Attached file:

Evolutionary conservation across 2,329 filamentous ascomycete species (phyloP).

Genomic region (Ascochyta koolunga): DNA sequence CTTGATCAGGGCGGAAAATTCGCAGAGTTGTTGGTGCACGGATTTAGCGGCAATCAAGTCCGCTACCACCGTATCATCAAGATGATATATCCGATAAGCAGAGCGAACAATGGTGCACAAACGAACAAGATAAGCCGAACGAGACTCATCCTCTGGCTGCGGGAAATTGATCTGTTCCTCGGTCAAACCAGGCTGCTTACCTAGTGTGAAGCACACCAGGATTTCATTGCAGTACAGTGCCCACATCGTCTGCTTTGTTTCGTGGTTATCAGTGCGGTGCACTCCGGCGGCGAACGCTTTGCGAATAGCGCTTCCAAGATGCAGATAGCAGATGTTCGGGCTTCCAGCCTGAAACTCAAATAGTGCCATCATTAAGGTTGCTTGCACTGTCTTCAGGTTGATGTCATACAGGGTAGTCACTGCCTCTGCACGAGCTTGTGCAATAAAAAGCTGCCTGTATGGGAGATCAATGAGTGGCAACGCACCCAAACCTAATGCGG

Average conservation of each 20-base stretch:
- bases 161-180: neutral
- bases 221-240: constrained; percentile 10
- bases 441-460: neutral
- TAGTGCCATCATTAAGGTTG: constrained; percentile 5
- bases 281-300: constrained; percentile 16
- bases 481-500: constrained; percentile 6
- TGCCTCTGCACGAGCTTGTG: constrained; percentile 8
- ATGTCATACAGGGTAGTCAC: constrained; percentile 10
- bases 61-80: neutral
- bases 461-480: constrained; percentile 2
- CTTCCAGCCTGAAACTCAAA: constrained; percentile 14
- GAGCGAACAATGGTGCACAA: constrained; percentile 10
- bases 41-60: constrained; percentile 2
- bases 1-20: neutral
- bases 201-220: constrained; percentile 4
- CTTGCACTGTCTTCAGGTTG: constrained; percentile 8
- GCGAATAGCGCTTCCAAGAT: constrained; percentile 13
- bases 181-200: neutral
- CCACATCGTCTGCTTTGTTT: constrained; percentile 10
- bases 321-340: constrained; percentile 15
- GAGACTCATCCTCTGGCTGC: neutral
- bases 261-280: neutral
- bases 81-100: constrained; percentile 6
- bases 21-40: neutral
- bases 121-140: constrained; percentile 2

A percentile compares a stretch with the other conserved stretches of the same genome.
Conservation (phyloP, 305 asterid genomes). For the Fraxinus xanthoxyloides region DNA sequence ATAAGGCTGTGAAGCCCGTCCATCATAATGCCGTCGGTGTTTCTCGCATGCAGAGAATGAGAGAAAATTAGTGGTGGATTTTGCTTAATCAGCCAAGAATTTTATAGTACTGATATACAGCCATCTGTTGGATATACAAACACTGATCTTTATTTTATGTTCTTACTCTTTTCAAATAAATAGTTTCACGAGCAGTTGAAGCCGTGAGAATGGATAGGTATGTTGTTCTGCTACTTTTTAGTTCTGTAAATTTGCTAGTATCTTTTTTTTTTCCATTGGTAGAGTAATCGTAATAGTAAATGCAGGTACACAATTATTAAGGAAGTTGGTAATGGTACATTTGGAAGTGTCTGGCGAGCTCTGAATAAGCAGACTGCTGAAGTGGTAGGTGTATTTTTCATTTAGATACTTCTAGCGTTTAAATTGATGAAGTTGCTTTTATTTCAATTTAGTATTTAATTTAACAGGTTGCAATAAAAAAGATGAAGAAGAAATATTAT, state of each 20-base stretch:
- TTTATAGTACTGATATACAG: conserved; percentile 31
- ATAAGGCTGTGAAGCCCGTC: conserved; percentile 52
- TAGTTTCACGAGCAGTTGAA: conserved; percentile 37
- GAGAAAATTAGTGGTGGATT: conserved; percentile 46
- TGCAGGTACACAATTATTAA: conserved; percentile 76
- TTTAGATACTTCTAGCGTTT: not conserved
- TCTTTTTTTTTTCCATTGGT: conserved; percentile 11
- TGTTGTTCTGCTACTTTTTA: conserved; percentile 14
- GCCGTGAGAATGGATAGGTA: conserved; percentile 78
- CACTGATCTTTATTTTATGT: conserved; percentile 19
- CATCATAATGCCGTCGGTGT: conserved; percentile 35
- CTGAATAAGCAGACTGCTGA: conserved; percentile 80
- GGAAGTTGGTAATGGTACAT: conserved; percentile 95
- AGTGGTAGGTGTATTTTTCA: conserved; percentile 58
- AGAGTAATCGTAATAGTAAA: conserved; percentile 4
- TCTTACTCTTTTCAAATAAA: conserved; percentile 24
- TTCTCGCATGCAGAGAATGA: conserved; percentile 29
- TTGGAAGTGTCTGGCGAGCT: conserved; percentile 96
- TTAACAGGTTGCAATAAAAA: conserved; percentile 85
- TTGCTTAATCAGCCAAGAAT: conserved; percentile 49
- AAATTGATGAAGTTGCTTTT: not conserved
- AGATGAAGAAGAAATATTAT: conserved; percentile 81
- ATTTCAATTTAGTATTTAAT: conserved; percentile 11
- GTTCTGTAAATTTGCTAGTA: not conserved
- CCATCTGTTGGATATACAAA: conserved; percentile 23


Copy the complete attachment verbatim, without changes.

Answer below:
Evolutionary conservation across 2,329 filamentous ascomycete species (phyloP).

Genomic region (Ascochyta koolunga): DNA sequence CTTGATCAGGGCGGAAAATTCGCAGAGTTGTTGGTGCACGGATTTAGCGGCAATCAAGTCCGCTACCACCGTATCATCAAGATGATATATCCGATAAGCAGAGCGAACAATGGTGCACAAACGAACAAGATAAGCCGAACGAGACTCATCCTCTGGCTGCGGGAAATTGATCTGTTCCTCGGTCAAACCAGGCTGCTTACCTAGTGTGAAGCACACCAGGATTTCATTGCAGTACAGTGCCCACATCGTCTGCTTTGTTTCGTGGTTATCAGTGCGGTGCACTCCGGCGGCGAACGCTTTGCGAATAGCGCTTCCAAGATGCAGATAGCAGATGTTCGGGCTTCCAGCCTGAAACTCAAATAGTGCCATCATTAAGGTTGCTTGCACTGTCTTCAGGTTGATGTCATACAGGGTAGTCACTGCCTCTGCACGAGCTTGTGCAATAAAAAGCTGCCTGTATGGGAGATCAATGAGTGGCAACGCACCCAAACCTAATGCGG

Average conservation of each 20-base stretch:
- bases 161-180: neutral
- bases 221-240: constrained; percentile 10
- bases 441-460: neutral
- TAGTGCCATCATTAAGGTTG: constrained; percentile 5
- bases 281-300: constrained; percentile 16
- bases 481-500: constrained; percentile 6
- TGCCTCTGCACGAGCTTGTG: constrained; percentile 8
- ATGTCATACAGGGTAGTCAC: constrained; percentile 10
- bases 61-80: neutral
- bases 461-480: constrained; percentile 2
- CTTCCAGCCTGAAACTCAAA: constrained; percentile 14
- GAGCGAACAATGGTGCACAA: constrained; percentile 10
- bases 41-60: constrained; percentile 2
- bases 1-20: neutral
- bases 201-220: constrained; percentile 4
- CTTGCACTGTCTTCAGGTTG: constrained; percentile 8
- GCGAATAGCGCTTCCAAGAT: constrained; percentile 13
- bases 181-200: neutral
- CCACATCGTCTGCTTTGTTT: constrained; percentile 10
- bases 321-340: constrained; percentile 15
- GAGACTCATCCTCTGGCTGC: neutral
- bases 261-280: neutral
- bases 81-100: constrained; percentile 6
- bases 21-40: neutral
- bases 121-140: constrained; percentile 2

A percentile compares a stretch with the other conserved stretches of the same genome.
Conservation (phyloP, 305 asterid genomes). For the Fraxinus xanthoxyloides region DNA sequence ATAAGGCTGTGAAGCCCGTCCATCATAATGCCGTCGGTGTTTCTCGCATGCAGAGAATGAGAGAAAATTAGTGGTGGATTTTGCTTAATCAGCCAAGAATTTTATAGTACTGATATACAGCCATCTGTTGGATATACAAACACTGATCTTTATTTTATGTTCTTACTCTTTTCAAATAAATAGTTTCACGAGCAGTTGAAGCCGTGAGAATGGATAGGTATGTTGTTCTGCTACTTTTTAGTTCTGTAAATTTGCTAGTATCTTTTTTTTTTCCATTGGTAGAGTAATCGTAATAGTAAATGCAGGTACACAATTATTAAGGAAGTTGGTAATGGTACATTTGGAAGTGTCTGGCGAGCTCTGAATAAGCAGACTGCTGAAGTGGTAGGTGTATTTTTCATTTAGATACTTCTAGCGTTTAAATTGATGAAGTTGCTTTTATTTCAATTTAGTATTTAATTTAACAGGTTGCAATAAAAAAGATGAAGAAGAAATATTAT, state of each 20-base stretch:
- TTTATAGTACTGATATACAG: conserved; percentile 31
- ATAAGGCTGTGAAGCCCGTC: conserved; percentile 52
- TAGTTTCACGAGCAGTTGAA: conserved; percentile 37
- GAGAAAATTAGTGGTGGATT: conserved; percentile 46
- TGCAGGTACACAATTATTAA: conserved; percentile 76
- TTTAGATACTTCTAGCGTTT: not conserved
- TCTTTTTTTTTTCCATTGGT: conserved; percentile 11
- TGTTGTTCTGCTACTTTTTA: conserved; percentile 14
- GCCGTGAGAATGGATAGGTA: conserved; percentile 78
- CACTGATCTTTATTTTATGT: conserved; percentile 19
- CATCATAATGCCGTCGGTGT: conserved; percentile 35
- CTGAATAAGCAGACTGCTGA: conserved; percentile 80
- GGAAGTTGGTAATGGTACAT: conserved; percentile 95
- AGTGGTAGGTGTATTTTTCA: conserved; percentile 58
- AGAGTAATCGTAATAGTAAA: conserved; percentile 4
- TCTTACTCTTTTCAAATAAA: conserved; percentile 24
- TTCTCGCATGCAGAGAATGA: conserved; percentile 29
- TTGGAAGTGTCTGGCGAGCT: conserved; percentile 96
- TTAACAGGTTGCAATAAAAA: conserved; percentile 85
- TTGCTTAATCAGCCAAGAAT: conserved; percentile 49
- AAATTGATGAAGTTGCTTTT: not conserved
- AGATGAAGAAGAAATATTAT: conserved; percentile 81
- ATTTCAATTTAGTATTTAAT: conserved; percentile 11
- GTTCTGTAAATTTGCTAGTA: not conserved
- CCATCTGTTGGATATACAAA: conserved; percentile 23